Today I was invited to go to a seminar and talk about a new book, “The Superperforming CEO”. The books author, Dave Guerra, found me through a local organization I help coordinate – Milwaukee Agile. When I spoke to Dave prior to the seminar, he mentioned that he was very interested to get more plugged into the Agile community as the concepts that Agile proposes are very similar to that of his book, and life’s study in management and leadership.
The seminar was very interesting and as the talk went on, I found that he was indeed singing out of the same hymnal that agilists are regarding leadership and management. Dave also explores the duality of problems and opportunities that business people encounter. Here are some of the critical takeaways I received from Dave’s talk (and book) that support agile tenets:
- Super performing leaders share common traits that are pervasive – part of their fabric. They have transformed from managers to Servant Leaders. This models the approach used by scrummasters and agile managers (remove impediments and cultivate an environment to innovate and get the job done)
- Great leaders understand that getting process well defined without a great culture leads to unsatisfied workers, stifled innovation and broad under performance. They also understand that having a great culture without process control leads to terrible mismanagement and woeful under performance. Similar to agile techniques, these systems need to exist in balance and are ever-evolving. (Manage your processes and Lead your people)
- Dave spoke of a principle he calls “tacking” similar to that of sailing. Tacking too far in one direction can throw a system drastically off course. Minor, incremental (or evolutionary) shifts in direction yield the best results, and will serve to keep your ship upright as a side effect! Agile often manages this through short iterations, and constant feedback through retrospectives to make micro-changes to the process.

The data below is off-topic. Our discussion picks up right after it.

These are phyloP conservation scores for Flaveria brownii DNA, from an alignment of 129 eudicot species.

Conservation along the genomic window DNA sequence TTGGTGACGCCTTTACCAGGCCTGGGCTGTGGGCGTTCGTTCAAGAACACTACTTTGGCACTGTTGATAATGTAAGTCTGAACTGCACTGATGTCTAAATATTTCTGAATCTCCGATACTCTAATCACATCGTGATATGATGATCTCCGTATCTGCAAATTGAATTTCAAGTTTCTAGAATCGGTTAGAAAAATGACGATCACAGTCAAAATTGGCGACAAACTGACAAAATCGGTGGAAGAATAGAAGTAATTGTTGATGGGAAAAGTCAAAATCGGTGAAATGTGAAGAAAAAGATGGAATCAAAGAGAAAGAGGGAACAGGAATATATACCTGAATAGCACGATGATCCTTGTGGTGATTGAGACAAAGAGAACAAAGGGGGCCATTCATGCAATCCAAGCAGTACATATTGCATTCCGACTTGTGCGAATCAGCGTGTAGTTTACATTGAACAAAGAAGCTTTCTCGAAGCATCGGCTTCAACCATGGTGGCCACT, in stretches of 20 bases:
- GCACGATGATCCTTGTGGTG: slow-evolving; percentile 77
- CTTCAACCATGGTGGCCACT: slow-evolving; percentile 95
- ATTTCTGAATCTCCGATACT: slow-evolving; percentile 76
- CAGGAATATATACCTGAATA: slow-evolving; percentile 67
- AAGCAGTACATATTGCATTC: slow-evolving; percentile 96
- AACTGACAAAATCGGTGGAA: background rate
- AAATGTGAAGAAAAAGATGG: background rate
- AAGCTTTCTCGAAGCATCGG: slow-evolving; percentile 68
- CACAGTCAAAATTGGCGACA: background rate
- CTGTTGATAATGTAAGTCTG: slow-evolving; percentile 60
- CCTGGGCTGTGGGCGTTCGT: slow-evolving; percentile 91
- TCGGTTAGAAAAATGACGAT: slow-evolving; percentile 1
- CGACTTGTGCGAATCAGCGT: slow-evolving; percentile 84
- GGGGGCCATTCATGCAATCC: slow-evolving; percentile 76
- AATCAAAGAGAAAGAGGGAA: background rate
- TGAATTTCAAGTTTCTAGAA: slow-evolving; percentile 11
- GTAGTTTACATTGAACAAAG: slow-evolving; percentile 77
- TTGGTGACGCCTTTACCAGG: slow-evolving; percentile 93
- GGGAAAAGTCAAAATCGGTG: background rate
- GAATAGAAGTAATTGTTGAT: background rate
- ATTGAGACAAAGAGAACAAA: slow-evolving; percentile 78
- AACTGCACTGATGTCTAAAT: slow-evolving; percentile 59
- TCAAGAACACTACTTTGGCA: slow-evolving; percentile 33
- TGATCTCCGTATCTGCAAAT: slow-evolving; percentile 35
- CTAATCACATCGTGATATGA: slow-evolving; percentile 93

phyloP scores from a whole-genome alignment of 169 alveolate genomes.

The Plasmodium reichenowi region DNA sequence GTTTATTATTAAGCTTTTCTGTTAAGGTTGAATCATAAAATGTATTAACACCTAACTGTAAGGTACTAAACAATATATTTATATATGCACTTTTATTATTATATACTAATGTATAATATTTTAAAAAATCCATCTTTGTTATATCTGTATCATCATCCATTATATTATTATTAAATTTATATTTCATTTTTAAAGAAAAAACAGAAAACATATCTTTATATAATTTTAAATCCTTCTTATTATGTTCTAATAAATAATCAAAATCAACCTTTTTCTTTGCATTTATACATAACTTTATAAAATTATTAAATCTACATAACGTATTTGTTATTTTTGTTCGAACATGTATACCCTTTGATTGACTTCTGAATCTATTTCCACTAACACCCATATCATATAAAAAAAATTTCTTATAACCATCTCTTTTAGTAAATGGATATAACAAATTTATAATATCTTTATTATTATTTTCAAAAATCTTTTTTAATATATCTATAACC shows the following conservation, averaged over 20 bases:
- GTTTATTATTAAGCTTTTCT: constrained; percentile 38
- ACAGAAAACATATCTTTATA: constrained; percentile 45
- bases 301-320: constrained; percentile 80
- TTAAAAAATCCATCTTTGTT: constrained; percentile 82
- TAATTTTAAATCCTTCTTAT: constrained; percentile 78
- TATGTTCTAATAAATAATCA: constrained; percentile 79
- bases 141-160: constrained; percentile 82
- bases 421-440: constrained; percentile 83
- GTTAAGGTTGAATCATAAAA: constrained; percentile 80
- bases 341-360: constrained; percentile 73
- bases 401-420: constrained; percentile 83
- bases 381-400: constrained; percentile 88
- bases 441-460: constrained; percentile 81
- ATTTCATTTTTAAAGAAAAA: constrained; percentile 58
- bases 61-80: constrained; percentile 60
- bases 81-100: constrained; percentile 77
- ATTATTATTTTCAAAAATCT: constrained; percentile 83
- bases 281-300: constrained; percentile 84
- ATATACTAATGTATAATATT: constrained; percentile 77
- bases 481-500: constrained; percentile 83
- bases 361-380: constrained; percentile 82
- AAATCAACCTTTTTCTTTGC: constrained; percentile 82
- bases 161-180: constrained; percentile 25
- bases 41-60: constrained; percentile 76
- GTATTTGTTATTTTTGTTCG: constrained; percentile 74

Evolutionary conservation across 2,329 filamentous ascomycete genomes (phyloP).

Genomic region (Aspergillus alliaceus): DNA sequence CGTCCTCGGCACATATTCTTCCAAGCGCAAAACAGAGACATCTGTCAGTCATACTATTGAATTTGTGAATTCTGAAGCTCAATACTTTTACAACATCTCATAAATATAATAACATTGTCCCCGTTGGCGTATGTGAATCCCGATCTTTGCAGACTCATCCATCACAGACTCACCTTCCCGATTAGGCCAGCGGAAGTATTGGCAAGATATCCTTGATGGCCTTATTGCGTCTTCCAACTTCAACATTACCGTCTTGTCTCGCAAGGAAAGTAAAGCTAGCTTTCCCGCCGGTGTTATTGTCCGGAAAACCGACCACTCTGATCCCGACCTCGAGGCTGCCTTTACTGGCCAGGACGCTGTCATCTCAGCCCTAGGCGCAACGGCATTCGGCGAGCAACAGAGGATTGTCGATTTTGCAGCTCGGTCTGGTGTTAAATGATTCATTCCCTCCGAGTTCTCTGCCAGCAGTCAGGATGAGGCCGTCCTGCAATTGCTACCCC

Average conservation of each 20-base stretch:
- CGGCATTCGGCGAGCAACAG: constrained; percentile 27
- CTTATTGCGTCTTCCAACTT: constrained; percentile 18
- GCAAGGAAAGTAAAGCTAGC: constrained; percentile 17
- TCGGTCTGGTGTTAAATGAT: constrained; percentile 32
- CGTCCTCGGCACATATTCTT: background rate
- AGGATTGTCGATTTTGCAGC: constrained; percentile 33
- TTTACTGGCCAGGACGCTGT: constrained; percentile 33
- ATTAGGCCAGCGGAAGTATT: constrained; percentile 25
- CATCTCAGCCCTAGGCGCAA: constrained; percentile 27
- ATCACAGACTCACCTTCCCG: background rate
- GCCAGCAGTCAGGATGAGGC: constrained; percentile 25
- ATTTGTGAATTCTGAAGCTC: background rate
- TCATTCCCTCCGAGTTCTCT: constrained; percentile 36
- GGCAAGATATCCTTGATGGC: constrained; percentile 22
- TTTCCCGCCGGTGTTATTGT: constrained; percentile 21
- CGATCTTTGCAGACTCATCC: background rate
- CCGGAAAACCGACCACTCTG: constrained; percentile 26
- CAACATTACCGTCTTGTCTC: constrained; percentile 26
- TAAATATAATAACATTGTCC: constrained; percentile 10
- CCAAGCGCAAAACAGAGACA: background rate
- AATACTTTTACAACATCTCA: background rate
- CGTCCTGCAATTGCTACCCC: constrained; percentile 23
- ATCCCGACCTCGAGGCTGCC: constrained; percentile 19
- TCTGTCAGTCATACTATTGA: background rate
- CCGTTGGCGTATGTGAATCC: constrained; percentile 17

- Superperformers are those that consistently perform over time. This is similar to the concept of sustainable pace and continuous improvement in the agile paradigm.
- Superperformers tranform “flow” and consistently look for ways to optimize. Kanban and Lean help in this regard by managing flow of work into the system and eliminating waste.
- The foundation for Superperformers is “passion”. The passionate CEO will liberate the the teams to become superperformers individually by giving them the tools, encouragements, and environment they need to thrive. This concept is similar to Scrum and self-directed, highly motivated teams.
Over all, Dave did a very good job of highlighting the key principles of the Superperformer and how to begin to achieve or unleash the super performers in our own organizations. The book seems to have some very good detail and touches on a much broader, more tangible set of principles and some steps to take to begin to explore this on your own. I will try and read the text this weekend and update the post. On a personal aside, one of the things that struck me about Dave personally was his authenticity and his willingness to “want to help”. I think he does see the value in the concepts of servant leadership, and is putting them to use in his own career as he tries to spread the word of his life’s study.